‘Life’s Short Interruption: Part II’
When we’d first gotten together, Allie lamented she hadn’t been around when I’d suffered from depression and anxiety when I was younger, as she believed she would’ve helped me through it.
It was a romantic notion.
Allie’s own mother occasionally suffered from anxiety and depression. This should’ve given Allie some understanding of how debilitating the conditions can be, but often it’s the people closest to the sufferer who have the hardest time understanding it.
When her mother went through another episode, Allie’s initial attitude disgusted me. She’d ask, Why can’t she just get over it? I tried to explain that when this thing hit, it didn’t matter how strong you were, it would take you out. Allie insisted if she ever suffered from neurosis, she wouldn’t let it dominate her the way it did her mother – or me. I told her it wasn’t that easy. She didn’t believe me.
Her whole family had a similar attitude. They argued about how they’d proceed and help their mum. Obviously – and understandably – they were scared and confused, but I could imagine provincial attitudes and naivety pulling their mum apart. They seemed to equate her condition with the severity of a cold – something to be tolerated, and if you let it get you down, you weren’t very strong.
But maybe they were just reflective of general attitudes, that anxiety was no more than worrying, and it was something you could brave through; and that depression was just feeling down, and something you could pluck yourself out of.
Allie herself ranted about the inconvenience her mother caused her, which would’ve been true enough – Allie was a single mother with lots of responsibilities, and yet she was constantly driving her mother to one appointment or another. Allie was sympathetic, but not empathetic.
Often, she would ring me and quiz me about what her mother was going through, or what doctors were recommending, particularly in regards to medication. She said that her mother was surprised Allie had become such an expert in the field of anxiety. And there were times their decisions were based on information I offered. Allie rang me one Saturday evening when I was on a train coming home from the football, and said she was at a twenty-four hour clinic with her mum, and the doctor was suggesting Zoloft – what was it? I told her it was an antidepressant, like Aropax, that it would have to be taken daily, and would take a couple of weeks to get into her system before it had an effect. Allie and her family decided (at that time) they didn’t want to go down that route.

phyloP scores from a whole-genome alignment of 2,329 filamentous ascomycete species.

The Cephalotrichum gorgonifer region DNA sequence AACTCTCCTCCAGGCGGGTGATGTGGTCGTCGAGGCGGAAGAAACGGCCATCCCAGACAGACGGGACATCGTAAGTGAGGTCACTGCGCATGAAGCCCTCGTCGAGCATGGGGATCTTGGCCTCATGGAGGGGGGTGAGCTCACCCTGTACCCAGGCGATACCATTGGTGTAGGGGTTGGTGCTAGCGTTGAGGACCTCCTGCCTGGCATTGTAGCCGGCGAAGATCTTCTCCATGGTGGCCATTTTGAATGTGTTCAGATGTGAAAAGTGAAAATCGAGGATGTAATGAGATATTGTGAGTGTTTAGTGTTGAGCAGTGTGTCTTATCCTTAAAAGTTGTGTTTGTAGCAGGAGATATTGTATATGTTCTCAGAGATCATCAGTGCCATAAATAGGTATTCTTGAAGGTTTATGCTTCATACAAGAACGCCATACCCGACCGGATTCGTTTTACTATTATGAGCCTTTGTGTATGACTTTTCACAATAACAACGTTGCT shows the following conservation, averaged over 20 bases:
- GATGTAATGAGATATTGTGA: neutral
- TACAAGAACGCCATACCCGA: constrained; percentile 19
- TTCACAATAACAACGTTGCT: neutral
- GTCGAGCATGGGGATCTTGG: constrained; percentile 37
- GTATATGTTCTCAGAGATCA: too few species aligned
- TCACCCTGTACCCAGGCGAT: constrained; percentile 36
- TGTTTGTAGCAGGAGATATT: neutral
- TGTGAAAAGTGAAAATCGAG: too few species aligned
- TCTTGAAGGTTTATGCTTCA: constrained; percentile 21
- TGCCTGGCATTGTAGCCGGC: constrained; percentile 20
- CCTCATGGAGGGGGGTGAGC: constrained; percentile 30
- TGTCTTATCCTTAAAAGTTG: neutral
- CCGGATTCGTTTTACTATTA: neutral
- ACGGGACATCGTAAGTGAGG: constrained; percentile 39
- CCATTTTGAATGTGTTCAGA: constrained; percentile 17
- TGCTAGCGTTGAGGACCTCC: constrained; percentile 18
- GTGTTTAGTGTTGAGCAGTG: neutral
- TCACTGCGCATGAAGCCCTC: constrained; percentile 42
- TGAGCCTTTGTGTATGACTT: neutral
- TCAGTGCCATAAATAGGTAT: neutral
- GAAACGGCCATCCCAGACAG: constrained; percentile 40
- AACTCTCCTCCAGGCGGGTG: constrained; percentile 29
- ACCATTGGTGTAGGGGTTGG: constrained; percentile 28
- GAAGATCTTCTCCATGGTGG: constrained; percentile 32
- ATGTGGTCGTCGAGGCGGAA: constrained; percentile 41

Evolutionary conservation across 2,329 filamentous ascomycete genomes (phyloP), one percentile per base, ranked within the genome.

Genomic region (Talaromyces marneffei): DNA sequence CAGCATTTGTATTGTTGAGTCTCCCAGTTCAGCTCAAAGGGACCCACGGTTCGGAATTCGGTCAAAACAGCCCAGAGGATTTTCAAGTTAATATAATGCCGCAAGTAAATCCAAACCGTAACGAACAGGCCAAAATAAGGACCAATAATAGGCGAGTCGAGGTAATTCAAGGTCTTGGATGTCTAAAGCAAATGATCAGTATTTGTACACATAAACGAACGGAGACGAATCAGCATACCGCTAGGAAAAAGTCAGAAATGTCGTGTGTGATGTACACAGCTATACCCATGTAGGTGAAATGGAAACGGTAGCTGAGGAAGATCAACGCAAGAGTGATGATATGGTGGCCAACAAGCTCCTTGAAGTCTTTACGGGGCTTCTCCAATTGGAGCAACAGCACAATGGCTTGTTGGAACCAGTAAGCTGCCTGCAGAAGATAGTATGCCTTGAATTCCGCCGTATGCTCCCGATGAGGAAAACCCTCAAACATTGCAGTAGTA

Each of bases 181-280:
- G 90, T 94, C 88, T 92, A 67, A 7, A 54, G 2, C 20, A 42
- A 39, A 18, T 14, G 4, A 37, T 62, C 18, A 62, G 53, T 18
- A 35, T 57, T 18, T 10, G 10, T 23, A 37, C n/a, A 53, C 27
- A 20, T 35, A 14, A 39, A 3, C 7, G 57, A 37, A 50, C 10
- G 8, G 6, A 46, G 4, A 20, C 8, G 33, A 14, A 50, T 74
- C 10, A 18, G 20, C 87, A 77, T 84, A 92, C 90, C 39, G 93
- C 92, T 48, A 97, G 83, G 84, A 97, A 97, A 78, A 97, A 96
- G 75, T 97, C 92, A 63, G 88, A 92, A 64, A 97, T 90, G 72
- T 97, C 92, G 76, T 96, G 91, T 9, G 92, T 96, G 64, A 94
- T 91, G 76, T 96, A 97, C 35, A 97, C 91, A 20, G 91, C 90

Allie marvelled at how much I knew from experience, how I wasn’t reliant on medication, and how I survived without it. I said I was a lot wiser, and the times I’d needed medication were because of troughs, as opposed to a general state of being. But in expressing her astonishment, I got the impression she thought I was always like this, that my stuff was always lurking there, threatening to disable me in everyday life.
Gradually, her attitude toward her mum improved. Allie looked into alternative treatments, drove her wherever she needed to go, and even to the emergency room several times when she had negative reactions to various antidepressants. She went through four of them, until a psychologist did put her on Zoloft. She then improved quickly, and with minimal initial side effects.
It was ultimately a good learning curve for Allie. Seeing somebody else go through this seemed to give neurosis a veracity Allie had previously struggled to comprehend, and it wasn’t something that was simplistically just black or white. I was ultimately with all the effort she put in, but for whatever reasons I could fault Allie, I couldn’t fault her heart – she would go out of her way to help somebody she was close to.
Maybe there was hope.
Or maybe that was just something I was hoping for.